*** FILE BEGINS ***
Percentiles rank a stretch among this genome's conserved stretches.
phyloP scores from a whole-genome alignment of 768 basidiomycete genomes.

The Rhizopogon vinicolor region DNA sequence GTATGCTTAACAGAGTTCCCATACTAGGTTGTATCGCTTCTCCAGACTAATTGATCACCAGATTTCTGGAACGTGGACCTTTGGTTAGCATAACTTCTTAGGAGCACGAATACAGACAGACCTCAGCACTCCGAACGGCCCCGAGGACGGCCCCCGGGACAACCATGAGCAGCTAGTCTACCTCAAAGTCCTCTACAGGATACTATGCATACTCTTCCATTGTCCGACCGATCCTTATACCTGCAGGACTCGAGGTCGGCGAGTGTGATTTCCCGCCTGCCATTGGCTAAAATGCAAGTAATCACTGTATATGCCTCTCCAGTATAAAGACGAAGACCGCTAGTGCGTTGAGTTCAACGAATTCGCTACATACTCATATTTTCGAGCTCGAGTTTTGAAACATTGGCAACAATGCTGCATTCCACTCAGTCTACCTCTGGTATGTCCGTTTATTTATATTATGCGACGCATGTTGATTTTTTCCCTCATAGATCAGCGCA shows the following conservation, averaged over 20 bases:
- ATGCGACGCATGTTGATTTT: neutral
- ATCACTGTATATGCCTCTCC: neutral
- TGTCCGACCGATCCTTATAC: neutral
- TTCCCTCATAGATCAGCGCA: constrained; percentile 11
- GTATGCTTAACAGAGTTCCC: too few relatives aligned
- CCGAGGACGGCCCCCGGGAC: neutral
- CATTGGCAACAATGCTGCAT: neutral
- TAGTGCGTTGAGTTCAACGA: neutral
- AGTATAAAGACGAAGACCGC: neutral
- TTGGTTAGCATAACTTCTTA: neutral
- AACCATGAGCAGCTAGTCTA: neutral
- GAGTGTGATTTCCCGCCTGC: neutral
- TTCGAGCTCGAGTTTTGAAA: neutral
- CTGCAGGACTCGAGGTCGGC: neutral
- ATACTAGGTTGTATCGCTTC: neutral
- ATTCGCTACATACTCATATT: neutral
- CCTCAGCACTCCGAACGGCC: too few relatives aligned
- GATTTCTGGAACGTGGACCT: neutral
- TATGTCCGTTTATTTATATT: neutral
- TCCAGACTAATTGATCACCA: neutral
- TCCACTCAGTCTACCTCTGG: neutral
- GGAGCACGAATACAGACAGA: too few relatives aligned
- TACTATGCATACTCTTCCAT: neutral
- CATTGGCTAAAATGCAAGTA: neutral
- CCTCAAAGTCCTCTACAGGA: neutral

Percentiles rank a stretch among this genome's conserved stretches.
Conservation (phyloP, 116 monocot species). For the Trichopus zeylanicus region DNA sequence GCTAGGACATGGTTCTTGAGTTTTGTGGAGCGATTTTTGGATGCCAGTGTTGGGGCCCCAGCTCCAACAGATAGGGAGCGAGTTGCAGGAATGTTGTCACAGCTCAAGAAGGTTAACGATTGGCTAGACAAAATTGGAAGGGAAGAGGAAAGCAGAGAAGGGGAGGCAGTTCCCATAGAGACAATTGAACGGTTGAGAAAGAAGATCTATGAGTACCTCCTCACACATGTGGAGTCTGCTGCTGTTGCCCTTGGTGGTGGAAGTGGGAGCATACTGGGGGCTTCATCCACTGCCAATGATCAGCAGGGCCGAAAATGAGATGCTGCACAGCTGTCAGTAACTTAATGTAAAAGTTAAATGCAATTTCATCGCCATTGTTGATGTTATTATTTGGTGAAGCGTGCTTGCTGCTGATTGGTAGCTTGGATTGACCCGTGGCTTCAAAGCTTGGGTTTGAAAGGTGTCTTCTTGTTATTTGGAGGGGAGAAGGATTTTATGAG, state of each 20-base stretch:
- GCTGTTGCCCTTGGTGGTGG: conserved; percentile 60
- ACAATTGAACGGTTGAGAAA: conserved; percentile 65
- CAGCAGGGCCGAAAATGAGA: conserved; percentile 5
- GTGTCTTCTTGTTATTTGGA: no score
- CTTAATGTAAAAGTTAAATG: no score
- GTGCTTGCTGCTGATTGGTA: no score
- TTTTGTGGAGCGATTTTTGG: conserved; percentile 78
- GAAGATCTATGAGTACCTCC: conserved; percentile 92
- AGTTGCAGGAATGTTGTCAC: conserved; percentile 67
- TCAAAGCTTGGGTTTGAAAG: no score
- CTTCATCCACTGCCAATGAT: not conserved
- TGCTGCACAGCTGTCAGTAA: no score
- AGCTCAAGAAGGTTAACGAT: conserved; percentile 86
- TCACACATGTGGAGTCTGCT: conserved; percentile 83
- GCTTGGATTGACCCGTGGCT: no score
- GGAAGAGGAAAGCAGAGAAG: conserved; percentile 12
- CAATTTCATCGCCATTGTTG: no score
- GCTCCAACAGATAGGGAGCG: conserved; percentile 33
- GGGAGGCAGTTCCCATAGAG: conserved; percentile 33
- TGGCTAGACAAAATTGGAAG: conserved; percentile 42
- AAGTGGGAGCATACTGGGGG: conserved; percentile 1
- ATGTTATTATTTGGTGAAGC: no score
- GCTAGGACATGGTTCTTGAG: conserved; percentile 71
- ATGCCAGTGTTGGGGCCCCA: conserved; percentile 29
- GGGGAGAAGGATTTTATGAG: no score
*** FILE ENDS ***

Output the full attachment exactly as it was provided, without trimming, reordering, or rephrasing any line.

Percentiles rank a stretch among this genome's conserved stretches.
phyloP scores from a whole-genome alignment of 768 basidiomycete genomes.

The Rhizopogon vinicolor region DNA sequence GTATGCTTAACAGAGTTCCCATACTAGGTTGTATCGCTTCTCCAGACTAATTGATCACCAGATTTCTGGAACGTGGACCTTTGGTTAGCATAACTTCTTAGGAGCACGAATACAGACAGACCTCAGCACTCCGAACGGCCCCGAGGACGGCCCCCGGGACAACCATGAGCAGCTAGTCTACCTCAAAGTCCTCTACAGGATACTATGCATACTCTTCCATTGTCCGACCGATCCTTATACCTGCAGGACTCGAGGTCGGCGAGTGTGATTTCCCGCCTGCCATTGGCTAAAATGCAAGTAATCACTGTATATGCCTCTCCAGTATAAAGACGAAGACCGCTAGTGCGTTGAGTTCAACGAATTCGCTACATACTCATATTTTCGAGCTCGAGTTTTGAAACATTGGCAACAATGCTGCATTCCACTCAGTCTACCTCTGGTATGTCCGTTTATTTATATTATGCGACGCATGTTGATTTTTTCCCTCATAGATCAGCGCA shows the following conservation, averaged over 20 bases:
- ATGCGACGCATGTTGATTTT: neutral
- ATCACTGTATATGCCTCTCC: neutral
- TGTCCGACCGATCCTTATAC: neutral
- TTCCCTCATAGATCAGCGCA: constrained; percentile 11
- GTATGCTTAACAGAGTTCCC: too few relatives aligned
- CCGAGGACGGCCCCCGGGAC: neutral
- CATTGGCAACAATGCTGCAT: neutral
- TAGTGCGTTGAGTTCAACGA: neutral
- AGTATAAAGACGAAGACCGC: neutral
- TTGGTTAGCATAACTTCTTA: neutral
- AACCATGAGCAGCTAGTCTA: neutral
- GAGTGTGATTTCCCGCCTGC: neutral
- TTCGAGCTCGAGTTTTGAAA: neutral
- CTGCAGGACTCGAGGTCGGC: neutral
- ATACTAGGTTGTATCGCTTC: neutral
- ATTCGCTACATACTCATATT: neutral
- CCTCAGCACTCCGAACGGCC: too few relatives aligned
- GATTTCTGGAACGTGGACCT: neutral
- TATGTCCGTTTATTTATATT: neutral
- TCCAGACTAATTGATCACCA: neutral
- TCCACTCAGTCTACCTCTGG: neutral
- GGAGCACGAATACAGACAGA: too few relatives aligned
- TACTATGCATACTCTTCCAT: neutral
- CATTGGCTAAAATGCAAGTA: neutral
- CCTCAAAGTCCTCTACAGGA: neutral

Percentiles rank a stretch among this genome's conserved stretches.
Conservation (phyloP, 116 monocot species). For the Trichopus zeylanicus region DNA sequence GCTAGGACATGGTTCTTGAGTTTTGTGGAGCGATTTTTGGATGCCAGTGTTGGGGCCCCAGCTCCAACAGATAGGGAGCGAGTTGCAGGAATGTTGTCACAGCTCAAGAAGGTTAACGATTGGCTAGACAAAATTGGAAGGGAAGAGGAAAGCAGAGAAGGGGAGGCAGTTCCCATAGAGACAATTGAACGGTTGAGAAAGAAGATCTATGAGTACCTCCTCACACATGTGGAGTCTGCTGCTGTTGCCCTTGGTGGTGGAAGTGGGAGCATACTGGGGGCTTCATCCACTGCCAATGATCAGCAGGGCCGAAAATGAGATGCTGCACAGCTGTCAGTAACTTAATGTAAAAGTTAAATGCAATTTCATCGCCATTGTTGATGTTATTATTTGGTGAAGCGTGCTTGCTGCTGATTGGTAGCTTGGATTGACCCGTGGCTTCAAAGCTTGGGTTTGAAAGGTGTCTTCTTGTTATTTGGAGGGGAGAAGGATTTTATGAG, state of each 20-base stretch:
- GCTGTTGCCCTTGGTGGTGG: conserved; percentile 60
- ACAATTGAACGGTTGAGAAA: conserved; percentile 65
- CAGCAGGGCCGAAAATGAGA: conserved; percentile 5
- GTGTCTTCTTGTTATTTGGA: no score
- CTTAATGTAAAAGTTAAATG: no score
- GTGCTTGCTGCTGATTGGTA: no score
- TTTTGTGGAGCGATTTTTGG: conserved; percentile 78
- GAAGATCTATGAGTACCTCC: conserved; percentile 92
- AGTTGCAGGAATGTTGTCAC: conserved; percentile 67
- TCAAAGCTTGGGTTTGAAAG: no score
- CTTCATCCACTGCCAATGAT: not conserved
- TGCTGCACAGCTGTCAGTAA: no score
- AGCTCAAGAAGGTTAACGAT: conserved; percentile 86
- TCACACATGTGGAGTCTGCT: conserved; percentile 83
- GCTTGGATTGACCCGTGGCT: no score
- GGAAGAGGAAAGCAGAGAAG: conserved; percentile 12
- CAATTTCATCGCCATTGTTG: no score
- GCTCCAACAGATAGGGAGCG: conserved; percentile 33
- GGGAGGCAGTTCCCATAGAG: conserved; percentile 33
- TGGCTAGACAAAATTGGAAG: conserved; percentile 42
- AAGTGGGAGCATACTGGGGG: conserved; percentile 1
- ATGTTATTATTTGGTGAAGC: no score
- GCTAGGACATGGTTCTTGAG: conserved; percentile 71
- ATGCCAGTGTTGGGGCCCCA: conserved; percentile 29
- GGGGAGAAGGATTTTATGAG: no score